Cartoonist Bill Tidy waited almost 24 hours to be seen in Leicester A&E with serious chest infection

 Bill Tidy waits nearly a day in A&E
Bill Tidy and his daughter Sylvia Credit: Leicestershire Live/BPM Media

Famous cartoonist Bill Tidy waited almost 24 hours at the Leicester Royal Infirmary's accident and emergency department (A&E), his family says.

The 88-year-old was taken to the Midlands hospital in an ambulance for a serious chest infection but had to wait in the vehicle before being admitted.

Mr Tidy, who was born in Tranmere and is known for his cartoons in the Daily Mirror, waited almost a day at on Wednesday, July 20 after arriving in an ambulance.

His family say, his wait in both the emergency van and A&E area caused him distress and exhaustion.

After initially waiting several hours in the back of an ambulance, Mr Tidy had to wait until the next day until a ward bed became available.

Mr Tidy's son Robert waited with him and is said to have made a number of requests for a bed for his father but was continuously told none were available.

'He was literally on a trolley for 17 hours', Bill Tidy's daughter tells ITV Central

After waiting throughout the night Mr Tidy's family said he was given a mobile stretcher which was too small to keep his feet on the following morning.

Sylvia Tidy-Harris, Bill Tidy's daughter described the wait to ITV News Central as "completely unacceptable".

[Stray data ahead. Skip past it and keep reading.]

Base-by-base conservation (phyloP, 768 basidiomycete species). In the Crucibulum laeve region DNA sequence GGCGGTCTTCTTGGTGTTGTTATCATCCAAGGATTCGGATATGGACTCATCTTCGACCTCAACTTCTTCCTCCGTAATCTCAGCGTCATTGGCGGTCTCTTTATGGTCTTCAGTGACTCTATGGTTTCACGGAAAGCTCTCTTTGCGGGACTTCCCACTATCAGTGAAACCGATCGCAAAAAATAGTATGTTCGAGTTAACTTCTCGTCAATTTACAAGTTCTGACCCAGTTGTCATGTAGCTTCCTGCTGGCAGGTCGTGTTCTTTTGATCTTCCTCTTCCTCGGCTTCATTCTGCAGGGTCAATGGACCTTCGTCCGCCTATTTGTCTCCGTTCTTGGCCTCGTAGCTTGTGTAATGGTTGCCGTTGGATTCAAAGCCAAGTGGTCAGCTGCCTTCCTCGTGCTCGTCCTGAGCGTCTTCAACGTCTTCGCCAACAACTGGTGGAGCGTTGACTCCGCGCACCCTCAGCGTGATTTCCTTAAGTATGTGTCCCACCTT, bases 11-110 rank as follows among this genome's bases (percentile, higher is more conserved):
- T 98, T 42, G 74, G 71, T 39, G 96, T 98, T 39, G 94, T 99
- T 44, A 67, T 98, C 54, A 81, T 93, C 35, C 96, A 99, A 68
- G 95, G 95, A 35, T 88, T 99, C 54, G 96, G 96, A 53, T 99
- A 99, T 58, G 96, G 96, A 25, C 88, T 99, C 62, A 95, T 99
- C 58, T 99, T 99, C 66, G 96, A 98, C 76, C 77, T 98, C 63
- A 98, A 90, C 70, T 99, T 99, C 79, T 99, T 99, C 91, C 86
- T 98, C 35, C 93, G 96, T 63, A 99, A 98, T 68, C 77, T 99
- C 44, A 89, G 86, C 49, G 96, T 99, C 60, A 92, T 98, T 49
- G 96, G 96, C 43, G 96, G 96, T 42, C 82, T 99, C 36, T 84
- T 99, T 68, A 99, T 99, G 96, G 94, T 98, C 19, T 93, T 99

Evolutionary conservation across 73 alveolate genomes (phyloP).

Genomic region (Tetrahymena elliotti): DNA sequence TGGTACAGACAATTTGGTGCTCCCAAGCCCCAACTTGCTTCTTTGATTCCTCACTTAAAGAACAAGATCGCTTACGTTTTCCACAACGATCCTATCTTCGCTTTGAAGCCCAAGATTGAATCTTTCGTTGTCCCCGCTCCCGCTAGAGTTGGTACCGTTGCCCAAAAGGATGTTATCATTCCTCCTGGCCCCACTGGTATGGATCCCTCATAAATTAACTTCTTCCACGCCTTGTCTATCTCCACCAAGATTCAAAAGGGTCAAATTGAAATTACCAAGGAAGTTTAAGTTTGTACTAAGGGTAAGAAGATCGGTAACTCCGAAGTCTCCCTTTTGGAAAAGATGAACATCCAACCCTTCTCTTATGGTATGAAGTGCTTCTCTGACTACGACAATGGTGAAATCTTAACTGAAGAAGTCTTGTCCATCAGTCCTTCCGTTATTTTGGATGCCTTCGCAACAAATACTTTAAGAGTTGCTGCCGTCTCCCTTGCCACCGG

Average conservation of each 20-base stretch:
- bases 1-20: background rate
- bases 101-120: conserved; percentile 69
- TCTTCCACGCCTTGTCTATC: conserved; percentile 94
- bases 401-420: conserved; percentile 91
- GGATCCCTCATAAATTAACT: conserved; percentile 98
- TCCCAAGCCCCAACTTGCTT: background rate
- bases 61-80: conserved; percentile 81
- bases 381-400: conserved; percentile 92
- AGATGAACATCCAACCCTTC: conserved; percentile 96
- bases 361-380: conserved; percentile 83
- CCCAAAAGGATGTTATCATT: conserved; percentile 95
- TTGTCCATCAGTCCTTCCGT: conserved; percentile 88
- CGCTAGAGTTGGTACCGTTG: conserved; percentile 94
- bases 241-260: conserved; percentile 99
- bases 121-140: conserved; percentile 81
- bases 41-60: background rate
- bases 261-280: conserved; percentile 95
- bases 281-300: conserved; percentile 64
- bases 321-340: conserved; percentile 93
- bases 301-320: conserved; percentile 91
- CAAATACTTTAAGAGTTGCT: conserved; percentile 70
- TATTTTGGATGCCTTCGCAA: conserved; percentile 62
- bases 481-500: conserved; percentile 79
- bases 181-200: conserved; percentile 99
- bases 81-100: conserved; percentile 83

Speaking to ITV News Central she said she believes the lack of communication is the main cause of their situation.

"I personally feel that the way my father has been treated amplifies how a lot of other people have been treated and while we are a private family, on this occasion I have gone completely public."

When taking over from her brother Robert she said she noticed her father's ankles "hanging off the trolley."

She said that at nearly 11pm, "he still didn't have a bed. He was exhausted and he could barely speak or move."

"He was very anxious and very stressed. In the end, it was 24 hours from being taken by ambulance to being admitted to a ward."

"I just don't understand how you can keep taking people in if you don't have beds. The system is broken and likely beyond repair. Nobody should have to go through this."

It comes as the hospital faces a shortage of beds and staff putting staff and patient safety at risk.

Sylvia recognised the pressures the hospital is under. "The staff were wonderful for the most part and it's not their fault but the hospital needs to get organised."

"It was just a series of errors. It could be your grandma or your parents - it could be anyone. It just shouldn't be like this."

"Nurses were running around like crazy, people moaning there weren't enough staff.

"I appreciate all that, the staff are on the whole brilliant, but the management need to get it sorted."

Mr Tidy was taken to Leicester Royal Infirmary after suffering a serious chest infection Credit: BPM Media

Earlier this year healthcare watchdog, the Care Quality Commission (CQC), rated Leicester Royal Infirmary's safety and responsiveness of the department as "requires improvement".

Jon Melbourne, chief operating officer at University Hospitals of Leicester NHS Trust, said medical "teams are working hard to ensure all patients are supported and cared for whilst they wait."

"We are extremely sorry to any patient who has experienced a long wait after they’ve been admitted from our emergency department."

"Our clinicians are doing their best to prioritise patients so they can be cared for in the most appropriate place in our hospitals, however, we do continue to be exceptionally busy."The Trust says an action plan is in place to resolve bed shortages and they hope to reduce the number of people being taken to hospital and create discharge teams to free up beds quickly.